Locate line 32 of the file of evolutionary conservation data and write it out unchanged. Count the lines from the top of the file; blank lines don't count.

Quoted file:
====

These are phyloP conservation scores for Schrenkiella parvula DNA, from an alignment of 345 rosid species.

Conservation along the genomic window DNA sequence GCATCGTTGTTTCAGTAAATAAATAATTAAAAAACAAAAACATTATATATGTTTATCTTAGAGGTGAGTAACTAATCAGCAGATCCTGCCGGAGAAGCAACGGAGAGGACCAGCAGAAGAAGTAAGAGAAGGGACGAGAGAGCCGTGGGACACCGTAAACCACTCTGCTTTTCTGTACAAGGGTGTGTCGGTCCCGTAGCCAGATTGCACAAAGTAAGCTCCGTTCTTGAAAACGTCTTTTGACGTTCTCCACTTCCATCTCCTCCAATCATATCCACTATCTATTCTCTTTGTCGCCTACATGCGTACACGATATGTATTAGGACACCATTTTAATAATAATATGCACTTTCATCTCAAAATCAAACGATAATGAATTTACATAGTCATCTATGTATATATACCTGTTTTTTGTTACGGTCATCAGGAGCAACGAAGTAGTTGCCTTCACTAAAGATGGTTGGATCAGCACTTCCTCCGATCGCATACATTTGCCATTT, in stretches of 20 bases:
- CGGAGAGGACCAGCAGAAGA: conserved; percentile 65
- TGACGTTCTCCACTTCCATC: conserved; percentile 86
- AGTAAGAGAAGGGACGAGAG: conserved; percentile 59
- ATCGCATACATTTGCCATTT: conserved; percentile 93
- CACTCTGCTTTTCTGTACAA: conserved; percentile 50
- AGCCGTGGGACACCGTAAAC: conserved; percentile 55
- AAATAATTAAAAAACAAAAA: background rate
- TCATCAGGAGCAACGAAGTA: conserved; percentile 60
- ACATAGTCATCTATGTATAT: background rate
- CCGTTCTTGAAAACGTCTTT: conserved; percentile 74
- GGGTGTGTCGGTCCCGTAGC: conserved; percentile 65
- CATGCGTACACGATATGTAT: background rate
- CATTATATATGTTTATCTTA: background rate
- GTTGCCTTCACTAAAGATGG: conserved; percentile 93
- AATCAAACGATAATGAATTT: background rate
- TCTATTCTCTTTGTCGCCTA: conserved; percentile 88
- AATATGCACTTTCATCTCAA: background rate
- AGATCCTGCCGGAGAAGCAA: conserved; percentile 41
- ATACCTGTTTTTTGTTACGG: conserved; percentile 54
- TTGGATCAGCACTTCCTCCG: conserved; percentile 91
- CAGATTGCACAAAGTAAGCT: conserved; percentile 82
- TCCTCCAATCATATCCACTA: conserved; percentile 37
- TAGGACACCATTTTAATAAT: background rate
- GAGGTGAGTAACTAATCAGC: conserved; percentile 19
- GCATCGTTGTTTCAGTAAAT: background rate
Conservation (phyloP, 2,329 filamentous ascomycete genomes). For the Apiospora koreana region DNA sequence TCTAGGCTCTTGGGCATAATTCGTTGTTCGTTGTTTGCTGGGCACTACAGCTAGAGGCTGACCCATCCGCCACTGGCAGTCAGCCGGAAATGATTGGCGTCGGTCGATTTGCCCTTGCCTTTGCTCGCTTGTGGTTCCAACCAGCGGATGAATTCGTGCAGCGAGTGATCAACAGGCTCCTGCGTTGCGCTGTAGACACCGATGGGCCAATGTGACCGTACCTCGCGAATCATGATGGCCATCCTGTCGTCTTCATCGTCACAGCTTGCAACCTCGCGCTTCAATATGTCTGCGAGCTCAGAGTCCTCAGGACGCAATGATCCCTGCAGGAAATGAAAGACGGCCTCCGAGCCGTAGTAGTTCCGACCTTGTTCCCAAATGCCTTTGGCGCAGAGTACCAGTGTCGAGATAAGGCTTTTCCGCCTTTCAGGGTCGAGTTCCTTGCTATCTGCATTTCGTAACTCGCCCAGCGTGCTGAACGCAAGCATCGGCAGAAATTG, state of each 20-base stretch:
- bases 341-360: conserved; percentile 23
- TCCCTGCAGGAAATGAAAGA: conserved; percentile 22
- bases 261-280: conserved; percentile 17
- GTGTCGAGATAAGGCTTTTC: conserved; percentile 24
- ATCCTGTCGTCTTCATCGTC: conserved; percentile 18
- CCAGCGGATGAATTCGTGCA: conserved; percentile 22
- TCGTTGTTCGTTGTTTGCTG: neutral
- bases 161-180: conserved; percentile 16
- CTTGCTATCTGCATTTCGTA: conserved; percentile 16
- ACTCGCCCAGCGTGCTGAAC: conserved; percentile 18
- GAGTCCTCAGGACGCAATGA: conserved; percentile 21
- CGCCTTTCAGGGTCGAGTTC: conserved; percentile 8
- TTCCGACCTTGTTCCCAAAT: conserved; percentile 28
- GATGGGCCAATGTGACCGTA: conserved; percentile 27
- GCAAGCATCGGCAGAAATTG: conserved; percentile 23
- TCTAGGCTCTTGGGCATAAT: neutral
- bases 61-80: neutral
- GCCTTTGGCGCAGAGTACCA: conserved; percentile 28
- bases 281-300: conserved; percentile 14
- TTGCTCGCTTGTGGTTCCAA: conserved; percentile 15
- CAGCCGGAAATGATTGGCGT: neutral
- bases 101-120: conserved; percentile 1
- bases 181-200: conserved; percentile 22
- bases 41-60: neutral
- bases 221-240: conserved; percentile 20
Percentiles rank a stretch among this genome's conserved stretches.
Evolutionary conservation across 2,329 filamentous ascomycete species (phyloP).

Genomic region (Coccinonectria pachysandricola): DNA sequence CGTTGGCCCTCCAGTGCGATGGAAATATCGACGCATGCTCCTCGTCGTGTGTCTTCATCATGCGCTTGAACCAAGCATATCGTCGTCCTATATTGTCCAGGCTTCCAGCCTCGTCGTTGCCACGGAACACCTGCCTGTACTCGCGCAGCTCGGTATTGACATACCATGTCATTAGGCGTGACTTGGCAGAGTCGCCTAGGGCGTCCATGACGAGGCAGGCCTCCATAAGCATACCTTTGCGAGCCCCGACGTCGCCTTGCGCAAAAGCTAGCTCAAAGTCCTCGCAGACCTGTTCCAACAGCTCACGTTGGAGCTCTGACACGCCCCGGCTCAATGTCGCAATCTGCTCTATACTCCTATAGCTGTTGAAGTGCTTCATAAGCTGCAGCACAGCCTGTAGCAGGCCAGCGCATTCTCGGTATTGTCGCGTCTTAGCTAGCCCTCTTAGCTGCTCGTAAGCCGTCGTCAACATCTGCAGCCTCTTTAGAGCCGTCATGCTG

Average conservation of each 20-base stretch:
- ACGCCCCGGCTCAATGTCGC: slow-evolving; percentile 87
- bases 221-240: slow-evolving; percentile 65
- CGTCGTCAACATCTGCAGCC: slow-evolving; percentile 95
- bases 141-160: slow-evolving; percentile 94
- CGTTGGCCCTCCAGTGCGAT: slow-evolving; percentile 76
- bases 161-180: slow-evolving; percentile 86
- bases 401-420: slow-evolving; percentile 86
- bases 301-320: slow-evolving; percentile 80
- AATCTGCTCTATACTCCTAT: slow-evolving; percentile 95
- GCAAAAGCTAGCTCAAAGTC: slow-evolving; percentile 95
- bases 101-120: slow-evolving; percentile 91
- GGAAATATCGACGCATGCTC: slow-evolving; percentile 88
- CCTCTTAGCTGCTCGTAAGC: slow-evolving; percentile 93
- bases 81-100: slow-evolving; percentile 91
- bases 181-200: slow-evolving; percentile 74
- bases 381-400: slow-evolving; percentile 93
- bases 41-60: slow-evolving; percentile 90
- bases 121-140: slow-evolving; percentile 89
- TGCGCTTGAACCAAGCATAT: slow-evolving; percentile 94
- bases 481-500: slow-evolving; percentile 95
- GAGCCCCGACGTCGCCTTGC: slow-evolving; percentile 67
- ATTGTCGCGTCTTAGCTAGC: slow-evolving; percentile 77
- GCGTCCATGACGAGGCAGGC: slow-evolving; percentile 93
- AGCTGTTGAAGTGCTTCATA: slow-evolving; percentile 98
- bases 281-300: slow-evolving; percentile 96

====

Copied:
- GTGTCGAGATAAGGCTTTTC: conserved; percentile 24